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Queen Elizabeth National Park - Preview
See all the Facts About This Park in one place;
This page is a quick preview; see facts about the Queen Elizabeth National Park - It gives you all that background information about; size, location and management, habitat and nature, climate and more ...
Queen Elizabeth National Park - Size, location and Management
Queen Elizabeth National Park is 1,978sq km in size.
Photo by; Jocelyn Saurini
Situated in the western part of Uganda, the park is about 376km from the Capital, Kampala via Mbarara, Bushenyi and Rukungiri ... and if you are doing a round-robin of the National Parks, you could quite easily get here from Bwindi Impenetrable National Park using the unpaved road - which reminds me of how important a 4WD will be for such a trip.
QENP on the Map
View Queen Elizabeth National Park - Uganda in a larger map
The park extends from Lake George in the northeast to Lake Edward in the southwest including the Kazinga Channel that connects the two lakes. You will see some breath-taking views here; especially the Kazinga channel with its banks lined up with herds of buffalos, elephants and hippos.
The Queen Elizabeth National Park is managed and run by the Uganda Wildlife Authority.
Queen Elizabeth National Park - Climate, Weather and Vegetation;
On Average, temperatures are between 18-28°C in the daytime. It does get cool at night and might sometimes feel cold - best thing is to bring some warm clothes with you. A jumper or light jacket will do.
QENP Lovely Sunset - Photo by; Sarahemcc
The vegetation here is a mix - you will counter; the bushy grasslands, the lake shore and very often the swampy vegetation and the acacia woodland that opens-up into forest grasslands. Look out for the tree climbing lions that strategically hide away to pounce on the herds of the unsuspecting Uganda kobs and other animals that fall prey.
The volcanic features; the cones and deep craters, are amazing scenes! Lake Katwe which is a crater lake is a sauce of salt. You will see how the salt is extracted.
Queen Elizabeth National Park - Habitats and Nature.
This park is habitat to over 95 mammals and more than 600 bird species - That's just to prepare you; you are in for a treat here. Don't you forget that camera! Those 'kodak moments' will be irreplaceable.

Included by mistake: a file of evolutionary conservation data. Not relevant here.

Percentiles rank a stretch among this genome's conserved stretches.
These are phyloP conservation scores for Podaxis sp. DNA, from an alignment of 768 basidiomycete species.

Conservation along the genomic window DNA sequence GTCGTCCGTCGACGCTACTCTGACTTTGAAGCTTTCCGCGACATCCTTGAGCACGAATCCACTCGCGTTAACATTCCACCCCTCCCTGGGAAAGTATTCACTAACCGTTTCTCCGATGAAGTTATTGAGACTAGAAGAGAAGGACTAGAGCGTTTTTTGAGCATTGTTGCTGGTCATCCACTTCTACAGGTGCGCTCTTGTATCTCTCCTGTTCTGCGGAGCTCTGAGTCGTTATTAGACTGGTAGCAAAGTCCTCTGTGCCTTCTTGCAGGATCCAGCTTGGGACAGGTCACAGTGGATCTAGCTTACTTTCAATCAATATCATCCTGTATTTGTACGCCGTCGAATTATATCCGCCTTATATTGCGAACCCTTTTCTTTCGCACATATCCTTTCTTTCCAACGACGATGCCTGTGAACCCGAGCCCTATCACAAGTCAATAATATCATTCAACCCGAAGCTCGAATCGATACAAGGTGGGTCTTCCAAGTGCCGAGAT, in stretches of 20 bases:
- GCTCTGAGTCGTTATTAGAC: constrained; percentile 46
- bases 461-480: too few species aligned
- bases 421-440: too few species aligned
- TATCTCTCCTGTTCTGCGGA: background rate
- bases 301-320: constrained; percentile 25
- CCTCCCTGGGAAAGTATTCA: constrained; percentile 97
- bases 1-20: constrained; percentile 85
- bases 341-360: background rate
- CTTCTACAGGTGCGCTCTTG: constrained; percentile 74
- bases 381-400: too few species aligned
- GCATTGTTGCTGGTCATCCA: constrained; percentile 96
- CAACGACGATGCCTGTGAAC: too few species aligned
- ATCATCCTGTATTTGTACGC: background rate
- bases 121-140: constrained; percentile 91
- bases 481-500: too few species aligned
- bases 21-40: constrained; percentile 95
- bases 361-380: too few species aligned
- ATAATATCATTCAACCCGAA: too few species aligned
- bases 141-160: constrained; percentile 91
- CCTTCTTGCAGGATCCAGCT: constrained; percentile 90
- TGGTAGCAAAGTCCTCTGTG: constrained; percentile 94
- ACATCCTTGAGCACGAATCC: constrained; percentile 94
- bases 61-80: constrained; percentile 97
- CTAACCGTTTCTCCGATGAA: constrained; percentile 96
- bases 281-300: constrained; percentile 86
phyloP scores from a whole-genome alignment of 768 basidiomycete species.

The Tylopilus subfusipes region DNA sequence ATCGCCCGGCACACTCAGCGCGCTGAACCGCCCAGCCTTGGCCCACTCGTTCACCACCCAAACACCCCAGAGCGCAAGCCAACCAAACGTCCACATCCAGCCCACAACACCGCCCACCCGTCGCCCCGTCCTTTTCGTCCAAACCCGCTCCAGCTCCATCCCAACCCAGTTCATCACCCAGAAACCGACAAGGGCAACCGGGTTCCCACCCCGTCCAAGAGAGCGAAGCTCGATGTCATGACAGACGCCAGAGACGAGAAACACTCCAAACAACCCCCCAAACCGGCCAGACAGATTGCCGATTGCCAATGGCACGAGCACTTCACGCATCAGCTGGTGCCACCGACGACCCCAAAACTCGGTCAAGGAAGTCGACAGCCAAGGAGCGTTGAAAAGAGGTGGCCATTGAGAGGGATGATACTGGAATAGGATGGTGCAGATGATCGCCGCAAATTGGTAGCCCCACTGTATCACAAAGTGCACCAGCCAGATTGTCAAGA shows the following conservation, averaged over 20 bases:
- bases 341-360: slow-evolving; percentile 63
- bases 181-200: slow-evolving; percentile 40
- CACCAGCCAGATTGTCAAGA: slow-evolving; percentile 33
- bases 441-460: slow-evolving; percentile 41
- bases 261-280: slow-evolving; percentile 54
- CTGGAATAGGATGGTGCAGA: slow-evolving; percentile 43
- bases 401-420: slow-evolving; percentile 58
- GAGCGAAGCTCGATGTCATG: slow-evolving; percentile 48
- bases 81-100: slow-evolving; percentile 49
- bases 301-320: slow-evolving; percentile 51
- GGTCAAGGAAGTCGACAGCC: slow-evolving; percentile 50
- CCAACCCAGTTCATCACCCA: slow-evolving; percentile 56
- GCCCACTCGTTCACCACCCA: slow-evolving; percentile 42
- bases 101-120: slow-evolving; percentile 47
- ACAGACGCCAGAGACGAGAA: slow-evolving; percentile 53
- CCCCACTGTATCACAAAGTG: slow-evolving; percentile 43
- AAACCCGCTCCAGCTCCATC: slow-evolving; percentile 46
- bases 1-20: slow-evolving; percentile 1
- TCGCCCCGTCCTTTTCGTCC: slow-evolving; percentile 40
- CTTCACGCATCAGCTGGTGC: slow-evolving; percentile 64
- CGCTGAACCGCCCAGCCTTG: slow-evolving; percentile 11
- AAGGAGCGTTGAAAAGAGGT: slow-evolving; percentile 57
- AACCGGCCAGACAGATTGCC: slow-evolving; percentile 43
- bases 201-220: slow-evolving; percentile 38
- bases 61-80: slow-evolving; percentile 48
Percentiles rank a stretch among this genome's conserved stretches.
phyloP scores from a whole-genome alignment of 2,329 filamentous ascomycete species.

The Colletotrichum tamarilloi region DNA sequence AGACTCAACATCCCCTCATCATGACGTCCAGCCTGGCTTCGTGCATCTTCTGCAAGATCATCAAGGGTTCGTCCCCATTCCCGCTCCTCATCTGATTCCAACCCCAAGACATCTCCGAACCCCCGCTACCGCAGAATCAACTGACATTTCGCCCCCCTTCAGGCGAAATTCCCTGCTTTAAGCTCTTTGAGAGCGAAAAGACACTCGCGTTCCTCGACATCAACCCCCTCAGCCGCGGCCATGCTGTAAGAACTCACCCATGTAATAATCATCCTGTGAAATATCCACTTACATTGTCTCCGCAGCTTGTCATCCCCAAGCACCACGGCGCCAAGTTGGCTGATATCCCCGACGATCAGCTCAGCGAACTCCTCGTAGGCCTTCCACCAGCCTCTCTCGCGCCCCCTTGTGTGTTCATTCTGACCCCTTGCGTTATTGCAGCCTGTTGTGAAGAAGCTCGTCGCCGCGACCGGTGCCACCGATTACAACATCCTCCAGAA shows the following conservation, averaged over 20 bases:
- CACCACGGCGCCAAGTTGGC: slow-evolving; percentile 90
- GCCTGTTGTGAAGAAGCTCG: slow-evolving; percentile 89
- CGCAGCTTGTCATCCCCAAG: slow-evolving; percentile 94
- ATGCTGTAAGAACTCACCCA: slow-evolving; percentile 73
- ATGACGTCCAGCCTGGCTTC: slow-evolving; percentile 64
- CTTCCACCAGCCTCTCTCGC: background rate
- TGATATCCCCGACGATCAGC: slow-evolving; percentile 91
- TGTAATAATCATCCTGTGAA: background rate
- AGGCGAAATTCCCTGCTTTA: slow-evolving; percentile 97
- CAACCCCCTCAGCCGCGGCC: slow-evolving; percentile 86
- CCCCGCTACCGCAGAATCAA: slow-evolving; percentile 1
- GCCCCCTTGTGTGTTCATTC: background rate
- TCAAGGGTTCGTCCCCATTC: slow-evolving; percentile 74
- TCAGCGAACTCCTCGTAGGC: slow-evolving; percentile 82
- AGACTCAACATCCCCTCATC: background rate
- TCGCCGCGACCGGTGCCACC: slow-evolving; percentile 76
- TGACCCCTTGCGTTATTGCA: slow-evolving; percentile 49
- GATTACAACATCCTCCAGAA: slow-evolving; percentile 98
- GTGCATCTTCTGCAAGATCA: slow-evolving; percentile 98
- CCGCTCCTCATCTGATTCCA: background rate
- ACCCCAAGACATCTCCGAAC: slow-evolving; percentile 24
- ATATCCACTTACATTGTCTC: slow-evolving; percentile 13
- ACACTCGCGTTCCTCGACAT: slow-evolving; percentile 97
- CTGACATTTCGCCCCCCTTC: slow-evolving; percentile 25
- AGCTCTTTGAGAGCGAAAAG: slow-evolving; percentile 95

Elephants - Photo by; Sarahemcc
Giant forest hog at Mweya - Photo by; Sarahemcc
This open savannah grassland is home to the giant forest hogs, big herds of cape buffalos, hyenas, zebras, tree climbing lions, leopards, crocodiles, elephants and the famous Ugandan kob. Lots of other game you will see especially in Ishasha, Kyambura - for the forest primates and the Maramagambo forest.
Bless you, for a lot of game will be up close ... if you are lucky on your escapade, you might even catch a glimpse of a 6-metre python resting away on its 2nd or 3rd day of devouring a small kob.
And for the bird lovers; the African skimmer, pink-backed pelican, papyrus canary, shoebill stock, the lovely flamingos and the martial eagle are just some of the bird collection here.
Queen Elizabeth National Park - Meet the local Community...
People living in the Park? surely not!... but in the areas that surround the park you will find people living there. The park has been gazetted to ensure the conservation of its ecosystem and in many ways, this benefits the local communities too.
You will have opportunity to meet these people - lots of activities to enjoy; music, dance and drama, storytelling, guided walks and more ...
Did you know that;
Established in 1952, this park is named after Queen Elizabeth II of the United Kingdom. Its naming has had twist and turns- one time renamed the Ruwenzori before finally returning to its royal status - The Queen Elizabeth National Park.
The park is quite well known for its unique wildlife - but surely it's not been rosy all through. A lot of the animals were killed during the Uganda-Tanzania war in 1979. Thankfully, the numbers have gone back to the glory days.
The Queen Elizabeth National Park and The Queen Elizabeth Country Park in United Kingdom are twinned in a project of "cultural exchange and mutual support. The program lays emphasis on supporting conservation and protecting the environment, working closely with empowering the local communities.
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